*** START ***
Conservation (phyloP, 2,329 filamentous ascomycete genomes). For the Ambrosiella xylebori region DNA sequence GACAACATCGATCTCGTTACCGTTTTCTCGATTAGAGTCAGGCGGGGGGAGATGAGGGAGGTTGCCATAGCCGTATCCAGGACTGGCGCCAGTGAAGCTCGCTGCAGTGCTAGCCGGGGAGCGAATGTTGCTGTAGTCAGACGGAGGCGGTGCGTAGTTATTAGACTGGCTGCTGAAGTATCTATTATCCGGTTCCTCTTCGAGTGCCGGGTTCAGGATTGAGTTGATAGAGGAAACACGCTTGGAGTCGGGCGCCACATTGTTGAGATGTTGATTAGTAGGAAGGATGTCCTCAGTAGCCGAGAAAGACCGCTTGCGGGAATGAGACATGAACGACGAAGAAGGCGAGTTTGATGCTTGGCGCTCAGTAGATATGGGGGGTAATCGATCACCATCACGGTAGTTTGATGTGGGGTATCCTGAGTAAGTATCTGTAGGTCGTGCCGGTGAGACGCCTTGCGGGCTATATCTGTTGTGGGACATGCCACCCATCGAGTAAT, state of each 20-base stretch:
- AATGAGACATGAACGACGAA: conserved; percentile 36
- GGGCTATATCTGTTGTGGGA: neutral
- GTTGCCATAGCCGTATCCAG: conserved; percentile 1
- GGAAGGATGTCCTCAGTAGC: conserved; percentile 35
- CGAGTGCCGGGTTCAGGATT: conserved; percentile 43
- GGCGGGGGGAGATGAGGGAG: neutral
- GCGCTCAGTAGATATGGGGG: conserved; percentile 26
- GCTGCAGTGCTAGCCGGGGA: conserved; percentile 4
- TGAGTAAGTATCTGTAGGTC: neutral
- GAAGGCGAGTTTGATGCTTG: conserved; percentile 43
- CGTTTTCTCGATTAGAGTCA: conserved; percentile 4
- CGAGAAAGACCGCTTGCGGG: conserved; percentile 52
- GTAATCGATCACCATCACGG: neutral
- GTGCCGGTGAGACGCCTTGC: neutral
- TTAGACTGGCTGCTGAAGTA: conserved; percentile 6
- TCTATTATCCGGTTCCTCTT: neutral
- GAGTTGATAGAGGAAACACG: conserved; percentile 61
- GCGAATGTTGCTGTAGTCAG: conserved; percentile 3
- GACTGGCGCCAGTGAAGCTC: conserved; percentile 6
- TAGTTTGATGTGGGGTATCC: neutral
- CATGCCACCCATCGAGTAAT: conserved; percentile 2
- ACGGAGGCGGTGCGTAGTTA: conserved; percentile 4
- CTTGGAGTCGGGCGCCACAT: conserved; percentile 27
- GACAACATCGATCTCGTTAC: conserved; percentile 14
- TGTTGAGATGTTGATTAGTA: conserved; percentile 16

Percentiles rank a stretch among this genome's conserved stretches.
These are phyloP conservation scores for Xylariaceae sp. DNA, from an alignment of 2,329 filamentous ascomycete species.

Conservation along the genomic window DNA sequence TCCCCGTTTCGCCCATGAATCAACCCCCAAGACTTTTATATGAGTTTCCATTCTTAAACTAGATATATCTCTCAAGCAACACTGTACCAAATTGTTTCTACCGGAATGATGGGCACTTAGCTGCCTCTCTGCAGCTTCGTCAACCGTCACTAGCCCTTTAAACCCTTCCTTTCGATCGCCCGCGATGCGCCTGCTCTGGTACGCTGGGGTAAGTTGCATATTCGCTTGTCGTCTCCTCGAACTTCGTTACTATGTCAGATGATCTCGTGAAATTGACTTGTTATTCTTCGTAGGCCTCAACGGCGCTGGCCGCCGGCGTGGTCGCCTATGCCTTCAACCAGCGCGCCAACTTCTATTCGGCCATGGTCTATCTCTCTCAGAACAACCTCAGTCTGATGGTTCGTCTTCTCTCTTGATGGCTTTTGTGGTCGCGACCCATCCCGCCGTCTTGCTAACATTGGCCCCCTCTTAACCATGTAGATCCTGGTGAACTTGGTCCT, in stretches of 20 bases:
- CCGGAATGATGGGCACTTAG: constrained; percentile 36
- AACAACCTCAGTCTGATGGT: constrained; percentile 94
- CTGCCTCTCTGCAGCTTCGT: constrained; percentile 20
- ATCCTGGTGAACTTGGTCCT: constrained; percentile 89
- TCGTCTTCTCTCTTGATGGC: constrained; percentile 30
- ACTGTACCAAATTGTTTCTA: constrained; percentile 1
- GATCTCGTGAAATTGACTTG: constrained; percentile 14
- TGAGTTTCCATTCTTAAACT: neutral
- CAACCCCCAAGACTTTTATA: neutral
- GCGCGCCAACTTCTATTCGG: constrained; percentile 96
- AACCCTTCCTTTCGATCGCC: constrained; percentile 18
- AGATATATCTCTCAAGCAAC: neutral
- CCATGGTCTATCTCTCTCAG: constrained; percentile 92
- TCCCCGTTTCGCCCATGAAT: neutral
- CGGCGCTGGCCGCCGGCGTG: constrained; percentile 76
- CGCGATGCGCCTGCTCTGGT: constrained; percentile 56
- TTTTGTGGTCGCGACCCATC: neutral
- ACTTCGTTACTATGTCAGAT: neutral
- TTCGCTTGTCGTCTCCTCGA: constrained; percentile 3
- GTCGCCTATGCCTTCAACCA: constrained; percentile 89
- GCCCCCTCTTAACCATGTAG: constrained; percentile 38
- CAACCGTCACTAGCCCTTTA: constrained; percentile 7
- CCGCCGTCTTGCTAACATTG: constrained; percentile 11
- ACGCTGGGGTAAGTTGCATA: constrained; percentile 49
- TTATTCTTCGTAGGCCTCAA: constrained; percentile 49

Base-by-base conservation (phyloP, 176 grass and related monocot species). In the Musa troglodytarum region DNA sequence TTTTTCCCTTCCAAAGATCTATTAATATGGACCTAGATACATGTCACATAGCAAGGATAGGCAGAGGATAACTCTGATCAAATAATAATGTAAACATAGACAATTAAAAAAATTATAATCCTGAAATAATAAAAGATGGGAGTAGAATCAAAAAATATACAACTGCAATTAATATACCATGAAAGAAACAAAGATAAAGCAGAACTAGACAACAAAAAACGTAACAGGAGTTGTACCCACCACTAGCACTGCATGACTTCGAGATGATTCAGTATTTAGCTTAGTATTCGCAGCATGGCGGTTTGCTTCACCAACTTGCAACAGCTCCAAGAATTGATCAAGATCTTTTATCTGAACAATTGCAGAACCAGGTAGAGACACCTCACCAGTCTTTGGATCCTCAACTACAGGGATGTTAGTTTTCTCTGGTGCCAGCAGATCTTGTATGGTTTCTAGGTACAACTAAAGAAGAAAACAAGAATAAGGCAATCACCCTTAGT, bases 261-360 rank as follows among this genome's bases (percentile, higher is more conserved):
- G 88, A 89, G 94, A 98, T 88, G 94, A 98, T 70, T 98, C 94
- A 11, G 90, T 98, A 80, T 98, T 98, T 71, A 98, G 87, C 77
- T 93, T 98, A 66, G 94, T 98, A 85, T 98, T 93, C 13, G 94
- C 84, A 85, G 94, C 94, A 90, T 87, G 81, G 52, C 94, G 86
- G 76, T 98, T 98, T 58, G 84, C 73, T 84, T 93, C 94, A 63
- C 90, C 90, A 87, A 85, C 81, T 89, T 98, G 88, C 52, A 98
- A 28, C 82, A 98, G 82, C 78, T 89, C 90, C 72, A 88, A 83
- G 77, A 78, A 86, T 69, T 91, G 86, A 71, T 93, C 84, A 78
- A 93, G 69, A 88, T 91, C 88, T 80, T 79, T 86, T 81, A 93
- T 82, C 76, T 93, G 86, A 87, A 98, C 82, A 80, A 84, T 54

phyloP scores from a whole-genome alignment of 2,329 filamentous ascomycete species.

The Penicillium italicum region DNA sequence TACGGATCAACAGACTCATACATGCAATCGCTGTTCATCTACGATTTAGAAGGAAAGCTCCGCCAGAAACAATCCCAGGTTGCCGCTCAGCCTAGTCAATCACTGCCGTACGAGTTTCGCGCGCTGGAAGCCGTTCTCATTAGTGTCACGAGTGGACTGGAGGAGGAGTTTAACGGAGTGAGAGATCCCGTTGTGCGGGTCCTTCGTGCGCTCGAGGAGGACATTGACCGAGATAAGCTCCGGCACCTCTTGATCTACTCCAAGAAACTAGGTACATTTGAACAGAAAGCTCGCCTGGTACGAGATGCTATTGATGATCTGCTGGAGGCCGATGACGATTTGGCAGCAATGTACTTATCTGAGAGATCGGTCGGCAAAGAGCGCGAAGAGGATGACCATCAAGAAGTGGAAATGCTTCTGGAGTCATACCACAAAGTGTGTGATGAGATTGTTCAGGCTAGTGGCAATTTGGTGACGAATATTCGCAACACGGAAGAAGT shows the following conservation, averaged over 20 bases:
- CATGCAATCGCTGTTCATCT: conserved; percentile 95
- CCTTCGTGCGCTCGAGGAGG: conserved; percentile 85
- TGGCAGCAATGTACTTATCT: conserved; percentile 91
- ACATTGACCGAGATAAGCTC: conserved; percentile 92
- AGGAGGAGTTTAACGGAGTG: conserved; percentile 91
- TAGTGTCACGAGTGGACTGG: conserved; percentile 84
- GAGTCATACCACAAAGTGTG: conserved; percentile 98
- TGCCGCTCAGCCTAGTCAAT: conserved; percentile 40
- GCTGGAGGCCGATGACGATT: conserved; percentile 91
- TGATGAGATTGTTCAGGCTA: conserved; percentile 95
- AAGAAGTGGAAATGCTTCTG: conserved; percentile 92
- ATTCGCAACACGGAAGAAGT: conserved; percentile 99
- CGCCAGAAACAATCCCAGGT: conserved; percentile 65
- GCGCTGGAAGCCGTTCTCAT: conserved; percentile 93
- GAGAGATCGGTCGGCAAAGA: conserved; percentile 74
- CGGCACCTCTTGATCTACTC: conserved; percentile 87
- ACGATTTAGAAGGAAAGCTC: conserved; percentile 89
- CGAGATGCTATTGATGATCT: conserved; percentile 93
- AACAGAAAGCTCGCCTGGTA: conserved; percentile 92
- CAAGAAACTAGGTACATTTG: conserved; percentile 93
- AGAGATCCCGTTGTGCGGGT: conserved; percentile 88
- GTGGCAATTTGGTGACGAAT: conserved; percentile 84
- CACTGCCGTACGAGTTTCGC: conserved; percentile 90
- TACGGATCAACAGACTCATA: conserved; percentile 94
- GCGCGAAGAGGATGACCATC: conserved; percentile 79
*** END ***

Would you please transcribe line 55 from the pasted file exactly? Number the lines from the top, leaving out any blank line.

Base-by-base conservation (phyloP, 176 grass and related monocot species). In the Musa troglodytarum region DNA sequence TTTTTCCCTTCCAAAGATCTATTAATATGGACCTAGATACATGTCACATAGCAAGGATAGGCAGAGGATAACTCTGATCAAATAATAATGTAAACATAGACAATTAAAAAAATTATAATCCTGAAATAATAAAAGATGGGAGTAGAATCAAAAAATATACAACTGCAATTAATATACCATGAAAGAAACAAAGATAAAGCAGAACTAGACAACAAAAAACGTAACAGGAGTTGTACCCACCACTAGCACTGCATGACTTCGAGATGATTCAGTATTTAGCTTAGTATTCGCAGCATGGCGGTTTGCTTCACCAACTTGCAACAGCTCCAAGAATTGATCAAGATCTTTTATCTGAACAATTGCAGAACCAGGTAGAGACACCTCACCAGTCTTTGGATCCTCAACTACAGGGATGTTAGTTTTCTCTGGTGCCAGCAGATCTTGTATGGTTTCTAGGTACAACTAAAGAAGAAAACAAGAATAAGGCAATCACCCTTAGT, bases 261-360 rank as follows among this genome's bases (percentile, higher is more conserved):